This morning at 12 noon, the Fundación Alternativas presents the colloquium Tax havens: the great evasion of the 21st century, with the participation of Diego López Garrido, executive vice-president of the Fundación Alternativas; Susana Ruiz, head of Tax Justice for Oxfam International; Carmen Cámara, professor of Tax Law at the UDIMA, and Emilia Delfino, journalist for elDiarioAR.com and member of the International Consortium of Investigative Journalists (ICIJ). Ignacio Escolar, director of elDiario.es, will moderate the event.
The ‘Pandora Papers’ have once again revealed one of the greatest economic scourges of the 21st century: tax havens. The leak of some 12 million documents on the fortunes of powerful people and politicians around the world has revealed the networks that are built in the business world to move money fraudulently. According to the investigations carried out by the International Consortium of Investigative Journalists, which includes, among others, La Sexta, El País and eldiarioAR, the Pandora Papers reveal the creation of more than 27,000 offshore companies between 1971 and 2018, with some 30,000 beneficiaries. In Spain, 751 opaque companies appear. The emeritus king, Juan Carlos I, is another well-known figure linked to tax havens. After years of investigation, the monarch’s name has come to light in shady dealings such as the construction of the AVE to Mecca or the sale of Banco Zaragozano, operations for which he allegedly collected commissions that he hid in tax shelters. The investigation into the former head of the Spanish state also focuses on money laundering, bribery and influence peddling.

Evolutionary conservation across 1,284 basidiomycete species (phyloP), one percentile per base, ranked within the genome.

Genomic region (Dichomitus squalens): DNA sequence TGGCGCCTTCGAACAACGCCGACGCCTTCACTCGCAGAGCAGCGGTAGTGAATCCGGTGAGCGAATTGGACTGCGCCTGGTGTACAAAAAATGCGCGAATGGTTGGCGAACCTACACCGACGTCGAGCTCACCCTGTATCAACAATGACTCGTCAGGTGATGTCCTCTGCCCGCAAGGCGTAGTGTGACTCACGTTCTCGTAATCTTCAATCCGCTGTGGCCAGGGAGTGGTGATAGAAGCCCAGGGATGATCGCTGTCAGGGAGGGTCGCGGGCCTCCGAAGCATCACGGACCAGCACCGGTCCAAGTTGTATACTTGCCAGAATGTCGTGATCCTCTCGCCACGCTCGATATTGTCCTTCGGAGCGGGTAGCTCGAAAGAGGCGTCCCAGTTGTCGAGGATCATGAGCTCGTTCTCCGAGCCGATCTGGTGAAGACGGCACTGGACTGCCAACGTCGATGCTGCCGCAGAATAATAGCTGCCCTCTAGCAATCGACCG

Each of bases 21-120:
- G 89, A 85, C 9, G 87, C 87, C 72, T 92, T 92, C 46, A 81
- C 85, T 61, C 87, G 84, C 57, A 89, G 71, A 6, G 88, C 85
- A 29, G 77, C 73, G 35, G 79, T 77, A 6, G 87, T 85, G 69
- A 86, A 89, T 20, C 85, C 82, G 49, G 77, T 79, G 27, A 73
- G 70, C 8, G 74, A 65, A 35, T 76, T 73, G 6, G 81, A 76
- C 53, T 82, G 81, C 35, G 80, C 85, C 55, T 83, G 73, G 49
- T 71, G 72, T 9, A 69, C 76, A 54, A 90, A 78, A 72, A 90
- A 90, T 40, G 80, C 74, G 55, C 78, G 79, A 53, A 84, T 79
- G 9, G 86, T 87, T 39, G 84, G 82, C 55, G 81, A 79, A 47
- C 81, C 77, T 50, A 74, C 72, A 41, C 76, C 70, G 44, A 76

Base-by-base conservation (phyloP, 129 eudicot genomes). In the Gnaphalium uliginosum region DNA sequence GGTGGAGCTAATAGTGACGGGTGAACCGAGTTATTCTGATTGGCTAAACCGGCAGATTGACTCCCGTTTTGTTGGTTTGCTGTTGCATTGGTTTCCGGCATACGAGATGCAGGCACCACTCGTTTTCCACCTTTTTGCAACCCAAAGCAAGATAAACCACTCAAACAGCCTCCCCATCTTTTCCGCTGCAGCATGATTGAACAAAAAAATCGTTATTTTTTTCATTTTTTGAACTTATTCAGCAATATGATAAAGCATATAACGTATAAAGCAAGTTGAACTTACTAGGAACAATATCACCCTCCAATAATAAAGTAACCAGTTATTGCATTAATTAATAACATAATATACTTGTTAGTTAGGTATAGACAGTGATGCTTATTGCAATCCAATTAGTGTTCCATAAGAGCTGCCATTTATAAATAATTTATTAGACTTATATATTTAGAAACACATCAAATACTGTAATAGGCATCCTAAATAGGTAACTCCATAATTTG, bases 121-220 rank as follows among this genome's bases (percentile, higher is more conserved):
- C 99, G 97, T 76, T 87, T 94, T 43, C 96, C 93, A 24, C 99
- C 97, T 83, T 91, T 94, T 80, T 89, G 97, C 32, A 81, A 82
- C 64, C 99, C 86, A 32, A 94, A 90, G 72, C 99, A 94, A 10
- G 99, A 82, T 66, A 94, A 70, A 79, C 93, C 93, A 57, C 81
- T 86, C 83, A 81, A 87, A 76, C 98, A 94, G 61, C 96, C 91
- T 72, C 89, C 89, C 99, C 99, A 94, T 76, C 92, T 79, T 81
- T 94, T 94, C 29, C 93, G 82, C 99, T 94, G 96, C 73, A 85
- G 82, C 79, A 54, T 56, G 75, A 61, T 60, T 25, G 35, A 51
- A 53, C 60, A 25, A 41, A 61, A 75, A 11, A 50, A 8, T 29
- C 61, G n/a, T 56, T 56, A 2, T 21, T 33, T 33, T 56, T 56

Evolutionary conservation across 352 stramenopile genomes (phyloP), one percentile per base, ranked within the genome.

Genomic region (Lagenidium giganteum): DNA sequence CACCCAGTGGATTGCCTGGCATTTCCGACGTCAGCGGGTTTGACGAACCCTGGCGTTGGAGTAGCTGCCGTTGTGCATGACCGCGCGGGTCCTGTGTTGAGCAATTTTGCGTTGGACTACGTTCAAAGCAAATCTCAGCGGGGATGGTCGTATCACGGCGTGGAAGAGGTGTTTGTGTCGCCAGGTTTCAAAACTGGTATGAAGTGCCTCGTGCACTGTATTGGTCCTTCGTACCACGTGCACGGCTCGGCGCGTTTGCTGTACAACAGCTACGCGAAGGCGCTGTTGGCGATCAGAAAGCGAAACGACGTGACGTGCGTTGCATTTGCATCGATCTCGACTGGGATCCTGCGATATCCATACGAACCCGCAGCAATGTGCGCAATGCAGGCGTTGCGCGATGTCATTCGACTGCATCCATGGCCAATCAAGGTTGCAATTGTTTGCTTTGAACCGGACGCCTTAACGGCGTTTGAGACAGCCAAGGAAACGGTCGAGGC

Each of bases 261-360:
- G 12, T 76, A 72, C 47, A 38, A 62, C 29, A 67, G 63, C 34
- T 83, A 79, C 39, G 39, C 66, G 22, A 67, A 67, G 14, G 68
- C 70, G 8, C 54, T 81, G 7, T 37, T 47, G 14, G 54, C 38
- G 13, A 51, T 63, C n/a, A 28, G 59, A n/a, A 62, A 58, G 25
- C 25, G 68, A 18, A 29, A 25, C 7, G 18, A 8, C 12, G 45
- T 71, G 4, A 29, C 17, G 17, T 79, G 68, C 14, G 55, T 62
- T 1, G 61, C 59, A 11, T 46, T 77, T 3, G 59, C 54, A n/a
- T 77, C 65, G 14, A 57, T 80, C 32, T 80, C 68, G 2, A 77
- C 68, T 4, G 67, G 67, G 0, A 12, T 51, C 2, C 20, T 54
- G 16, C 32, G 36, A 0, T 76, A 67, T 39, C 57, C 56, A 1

Tax evasion through tax havens negatively affects the revenue collection of public coffers of states and international organisations, as well as the private economy, fostering inequalities between territories and causing a tremendous impact on the welfare state. It is a network designed to allow the wealthiest to hide their fortunes in territories that offer anonymity and low or zero taxation. The discussion can be accessed via the Foundation’s YouTube and Twitter channels.